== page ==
OTHELLO — They each had a canteen, a sleeping bag and a way to start a fire.
That and a tarp are all Kolby Snyder and Avery Field, both juniors at Othello High School and members of the Othello Police Explorers, had to survive in the frigid, howling wilderness near Lake Bonaparte, northeast of Tonasket, the weekend of Feb. 17 and 18.
It was bitterly cold, with 3 feet of snow on the ground, and a biting sleet fell for much of the time they were camping.
“We hiked in, and after we got to the place where the camp was, we got a safety lecture, and then they told us ‘go do your thing,’” Field said. “We tried to get a fire going, it took us a couple of hours.”
“And once we got the fire going, we realized we didn’t have enough firewood,” added Snyder. “It was really cold, and I felt Avery shivering.”
Field and Snyder were both in the wilderness, camping in the middle of February, as part of a winter training for Police Explorers sponsored and organized by the U.S. Border Patrol.
“These guys are childhood best friends, and they both want to be police officers,” said Seth Carlson, the school resource officer for the Othello Police Department. “This was intended to be a perk for all the hard work they do; they’ve never done a cold weather survival thing.”
“I was in the Marines, and this was tough,” Carlson added. “It was horrible.”
Snyder, who has been a Police Explorer for about a year, said one of the things they learned during their short wilderness stay was that sweaty boots freeze when left out overnight.
“My feet sweat, and my boots froze solid. They were just solid bricks, and I caught my boots on fire twice trying to warm them up,” he said.
Carlson said it was so cold a couple of kids had to be carried out in their sleeping bags.
“I don’t want to make it sound like it was not organized, but it was kind of fend-for-yourself,” he said. “But there was good camaraderie. They never once got down or said ‘I want to quit.’”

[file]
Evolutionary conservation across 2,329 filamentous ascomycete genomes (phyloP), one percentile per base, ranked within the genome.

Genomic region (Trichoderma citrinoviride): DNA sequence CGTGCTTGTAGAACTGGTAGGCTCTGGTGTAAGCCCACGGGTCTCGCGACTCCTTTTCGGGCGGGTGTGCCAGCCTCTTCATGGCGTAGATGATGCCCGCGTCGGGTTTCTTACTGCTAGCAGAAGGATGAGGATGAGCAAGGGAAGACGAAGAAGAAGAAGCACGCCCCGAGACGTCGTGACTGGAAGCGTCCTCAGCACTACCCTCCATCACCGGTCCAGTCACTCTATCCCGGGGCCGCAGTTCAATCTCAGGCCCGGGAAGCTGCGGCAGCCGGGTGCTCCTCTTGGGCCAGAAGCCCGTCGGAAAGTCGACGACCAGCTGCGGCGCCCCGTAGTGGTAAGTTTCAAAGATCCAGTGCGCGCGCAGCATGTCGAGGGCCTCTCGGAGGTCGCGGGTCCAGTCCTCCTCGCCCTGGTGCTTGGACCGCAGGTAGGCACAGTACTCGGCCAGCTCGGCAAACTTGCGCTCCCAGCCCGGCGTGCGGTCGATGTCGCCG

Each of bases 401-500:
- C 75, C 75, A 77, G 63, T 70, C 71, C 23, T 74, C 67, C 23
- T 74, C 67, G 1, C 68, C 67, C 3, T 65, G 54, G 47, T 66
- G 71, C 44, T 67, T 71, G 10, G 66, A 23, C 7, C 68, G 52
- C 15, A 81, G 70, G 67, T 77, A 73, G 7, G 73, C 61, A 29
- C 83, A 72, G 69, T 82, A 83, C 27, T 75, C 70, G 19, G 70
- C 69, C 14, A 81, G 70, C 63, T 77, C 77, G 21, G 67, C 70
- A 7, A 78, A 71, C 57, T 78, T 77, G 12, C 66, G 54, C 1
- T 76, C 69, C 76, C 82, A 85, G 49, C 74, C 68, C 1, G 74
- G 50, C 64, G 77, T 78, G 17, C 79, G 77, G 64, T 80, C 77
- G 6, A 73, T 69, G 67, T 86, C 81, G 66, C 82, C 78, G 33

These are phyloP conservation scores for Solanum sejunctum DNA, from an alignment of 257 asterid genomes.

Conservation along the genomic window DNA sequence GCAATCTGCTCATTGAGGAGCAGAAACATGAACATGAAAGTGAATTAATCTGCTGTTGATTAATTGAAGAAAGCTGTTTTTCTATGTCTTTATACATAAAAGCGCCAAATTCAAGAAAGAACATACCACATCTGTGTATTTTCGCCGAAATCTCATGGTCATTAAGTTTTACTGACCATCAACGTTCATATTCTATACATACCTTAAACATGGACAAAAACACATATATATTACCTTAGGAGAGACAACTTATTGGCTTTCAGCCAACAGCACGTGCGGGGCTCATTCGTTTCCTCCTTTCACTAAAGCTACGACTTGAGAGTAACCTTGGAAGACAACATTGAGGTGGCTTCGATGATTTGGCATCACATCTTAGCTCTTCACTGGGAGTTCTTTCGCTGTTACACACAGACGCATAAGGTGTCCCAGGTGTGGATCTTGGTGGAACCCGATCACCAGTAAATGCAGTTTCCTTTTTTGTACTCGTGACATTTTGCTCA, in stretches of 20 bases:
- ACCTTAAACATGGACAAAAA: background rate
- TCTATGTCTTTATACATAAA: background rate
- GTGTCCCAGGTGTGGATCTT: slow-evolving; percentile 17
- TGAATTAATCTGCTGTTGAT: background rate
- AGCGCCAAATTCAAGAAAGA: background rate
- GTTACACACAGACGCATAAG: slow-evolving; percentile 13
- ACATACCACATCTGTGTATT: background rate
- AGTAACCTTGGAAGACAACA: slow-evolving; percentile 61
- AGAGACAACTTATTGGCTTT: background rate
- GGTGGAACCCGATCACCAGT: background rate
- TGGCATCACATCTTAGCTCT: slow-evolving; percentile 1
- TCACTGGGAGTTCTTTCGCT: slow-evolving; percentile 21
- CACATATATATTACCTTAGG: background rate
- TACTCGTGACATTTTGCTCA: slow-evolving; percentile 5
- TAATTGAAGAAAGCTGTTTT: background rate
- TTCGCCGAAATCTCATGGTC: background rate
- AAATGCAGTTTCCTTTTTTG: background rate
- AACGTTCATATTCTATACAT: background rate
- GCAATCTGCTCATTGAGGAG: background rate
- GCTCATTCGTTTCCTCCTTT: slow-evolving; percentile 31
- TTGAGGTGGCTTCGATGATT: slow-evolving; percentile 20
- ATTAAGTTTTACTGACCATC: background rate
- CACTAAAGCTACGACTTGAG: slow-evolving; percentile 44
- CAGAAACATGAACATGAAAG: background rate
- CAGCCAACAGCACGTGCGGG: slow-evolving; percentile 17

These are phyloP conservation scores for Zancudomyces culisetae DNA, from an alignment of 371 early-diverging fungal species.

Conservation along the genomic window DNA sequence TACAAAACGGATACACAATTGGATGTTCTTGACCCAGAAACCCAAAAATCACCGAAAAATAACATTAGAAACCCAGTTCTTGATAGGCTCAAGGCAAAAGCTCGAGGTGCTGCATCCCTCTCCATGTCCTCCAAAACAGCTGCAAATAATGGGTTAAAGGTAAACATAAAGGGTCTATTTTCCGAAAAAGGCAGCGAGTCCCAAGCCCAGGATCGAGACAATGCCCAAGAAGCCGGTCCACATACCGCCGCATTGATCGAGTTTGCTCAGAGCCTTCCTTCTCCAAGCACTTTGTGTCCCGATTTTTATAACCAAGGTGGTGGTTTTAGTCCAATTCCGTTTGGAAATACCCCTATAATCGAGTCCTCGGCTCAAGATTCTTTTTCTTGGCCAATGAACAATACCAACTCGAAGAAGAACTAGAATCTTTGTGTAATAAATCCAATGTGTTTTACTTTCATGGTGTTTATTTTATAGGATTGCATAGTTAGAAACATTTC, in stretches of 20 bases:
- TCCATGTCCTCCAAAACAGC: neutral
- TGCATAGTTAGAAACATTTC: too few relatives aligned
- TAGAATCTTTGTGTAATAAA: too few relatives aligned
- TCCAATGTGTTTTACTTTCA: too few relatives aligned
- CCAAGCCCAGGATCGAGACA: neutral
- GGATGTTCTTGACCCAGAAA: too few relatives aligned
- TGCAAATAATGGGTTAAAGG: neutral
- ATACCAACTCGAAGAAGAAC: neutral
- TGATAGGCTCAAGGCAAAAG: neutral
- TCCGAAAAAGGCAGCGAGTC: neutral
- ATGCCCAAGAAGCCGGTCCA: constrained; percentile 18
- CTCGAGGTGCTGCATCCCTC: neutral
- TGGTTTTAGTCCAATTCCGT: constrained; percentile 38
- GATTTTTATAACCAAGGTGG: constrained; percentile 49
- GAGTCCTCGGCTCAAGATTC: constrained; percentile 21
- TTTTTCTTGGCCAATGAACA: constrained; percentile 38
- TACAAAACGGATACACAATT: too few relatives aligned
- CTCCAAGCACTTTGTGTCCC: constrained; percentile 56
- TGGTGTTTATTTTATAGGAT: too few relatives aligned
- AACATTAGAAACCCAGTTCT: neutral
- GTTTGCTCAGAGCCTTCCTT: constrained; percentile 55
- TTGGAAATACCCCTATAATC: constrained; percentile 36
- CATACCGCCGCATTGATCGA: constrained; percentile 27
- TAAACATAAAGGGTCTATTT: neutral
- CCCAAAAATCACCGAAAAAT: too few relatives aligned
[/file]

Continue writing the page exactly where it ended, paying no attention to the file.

After hiking in through 3 feet of snow on Saturday, Field said they hiked right back out on Sunday.
“We got up and got out as soon as possible,” Field said. “We threw all of our gear into one tarp, and drug it across the lake. It probably weighed about a person.”
Which is how they would actually drag someone out in an emergency, Carlson added.
Both Field and Snyder said training like last weekend, along with the entire Explorer course, helped teach them things they needed to know about themselves and their future responsibilities as law enforcement officers, such as discipline and the ability to work with and organize others.
“It teaches me more responsibility,” Snyder said. “Make sure people show up, pass down information, and make sure they have all the stuff they need to have.”
Carlson said the things Explorers learn help prepare them to be successful in any occupation they pursue.
Both Field and Snyder want to be police officers, a desire Field has had since he was little.
“I don’t really know what it is, but since first grade,” Field said. “It’s everything (police) do, it sounds really fun. Everything we do as training has been a blast to me.”
Including, apparently, an overnight camping trip in the snow and freezing rain.
“I would do it again, yeah,” Snyder said.
“With different equipment,” Field added. “It was cold.”
Charles H. Featherstone can be reached via email at email@example.com.